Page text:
I've poked fun at Korean hikers and their need to go way overboard when outfitting themselves for just about anything in the past, and it's like this for everything. Want to rent a bike to ride along the river? Better have a racing suit on. However, I will say this - for a slope this steep running shoes just don't cut it. The man at the top, taking pictures, was a mountain goat with his special hiking boots and I felt a knot in my stomach every time I saw him walking out on to the mountain side away from the safety cable to take pictures. One slip would have meant certain death, but it did not seem to phase him one bit and he just trotted around on the 35 degree slopes and steeper as if he were on flat ground.
The peak of the mountain was very crowded and some brave hikers balanced themselves on top of boulders to get that perfect shot.
My favourite image from the day was of these rock climbers finally reaching the summit of a neighbouring mountain. It made me excited for my climbing trip with Choi on Sunday.
I couldn't dilly-dally at the top after I reached Baegundae's peak, because I needed to get back home quickly and meet Young San. I sprinted down the mountain as fast as I could, and made it back in a total time (up and down) of 2.5 hours - less than half of the advertised time.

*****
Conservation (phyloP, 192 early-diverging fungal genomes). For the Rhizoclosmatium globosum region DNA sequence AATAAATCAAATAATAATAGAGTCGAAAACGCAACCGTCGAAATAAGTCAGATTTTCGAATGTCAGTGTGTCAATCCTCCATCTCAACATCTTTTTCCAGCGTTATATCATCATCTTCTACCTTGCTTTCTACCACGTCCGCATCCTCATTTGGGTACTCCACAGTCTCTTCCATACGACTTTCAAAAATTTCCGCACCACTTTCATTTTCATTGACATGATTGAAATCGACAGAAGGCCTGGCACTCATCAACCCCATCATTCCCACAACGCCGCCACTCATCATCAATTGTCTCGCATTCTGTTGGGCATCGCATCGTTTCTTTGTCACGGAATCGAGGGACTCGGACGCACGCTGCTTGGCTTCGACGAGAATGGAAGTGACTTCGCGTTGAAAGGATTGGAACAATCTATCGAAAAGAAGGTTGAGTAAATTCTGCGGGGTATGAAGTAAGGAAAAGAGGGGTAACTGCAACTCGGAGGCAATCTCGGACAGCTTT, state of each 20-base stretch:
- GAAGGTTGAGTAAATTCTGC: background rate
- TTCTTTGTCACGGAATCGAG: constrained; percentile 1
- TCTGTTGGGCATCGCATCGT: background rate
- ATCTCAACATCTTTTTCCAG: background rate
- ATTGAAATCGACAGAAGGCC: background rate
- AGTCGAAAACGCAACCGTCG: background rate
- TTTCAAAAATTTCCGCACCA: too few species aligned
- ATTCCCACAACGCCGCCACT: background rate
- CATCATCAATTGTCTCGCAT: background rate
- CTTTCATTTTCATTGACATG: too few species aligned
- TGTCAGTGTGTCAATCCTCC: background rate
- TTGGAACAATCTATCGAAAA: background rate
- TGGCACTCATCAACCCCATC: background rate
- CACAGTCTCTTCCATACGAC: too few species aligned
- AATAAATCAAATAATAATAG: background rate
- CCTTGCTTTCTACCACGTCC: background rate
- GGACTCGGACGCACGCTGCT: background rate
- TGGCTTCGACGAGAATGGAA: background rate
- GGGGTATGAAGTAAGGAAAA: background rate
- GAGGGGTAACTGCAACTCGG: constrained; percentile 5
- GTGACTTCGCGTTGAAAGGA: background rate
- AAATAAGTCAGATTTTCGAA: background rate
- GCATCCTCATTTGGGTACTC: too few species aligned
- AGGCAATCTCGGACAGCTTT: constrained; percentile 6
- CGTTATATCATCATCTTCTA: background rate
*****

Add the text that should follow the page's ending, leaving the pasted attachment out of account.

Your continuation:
My biggest success though, I felt, was that on the way to the National Park to hike the mountain I got a little brave and took a different bus than that which was listed in the guidebook, because I was fairly confident I had read the sign correctly and that it was going to the same place. Additionally, I had my first real language break through and figured out that the phrase "anchuseyo?" (or something like that, I'm certain I don't have the write spelling) means "aren't you cold?" I had taken off my coat and sweat pants and was in shorts and a T-shirt. I must have been asked this question at least twelve times while people made mock shivering motions at me, and it felt good when I finally figured out what it meant. I felt like I was developing the language abilities of the girl in my class who picked up "good job" from me.
I love the smell of money in the afternoon; it smells like pay day! Lee called me over to his office to give me my salary for the week. Now if only the Koreans had bills larger than 10 000 Won (roughly $10).
Actually, most of my plans for the evening fell through after this. Lee said he would go to the sauna later, but fell asleep. Nelson had to work overtime, and Hyeun A had to work overtime too. However, Hyeun A worked at the same office as Lee and she gave me a quick lesson and some homework.
Lee and Hyeun A were impressed with my pronunciation and Lee told me "I'm not a fortune teller, but I think you will have a Korean wife." He wasn't necessarily referring to Hyeun A, only that many Korean women are afraid of the language barrier between foreigners and themselves and so shy away from foreign men. If I keep learning Korean there will be a 9:1 Korean:White Woman ratio, which is why so many White men marry Korean women when they're over there, I think.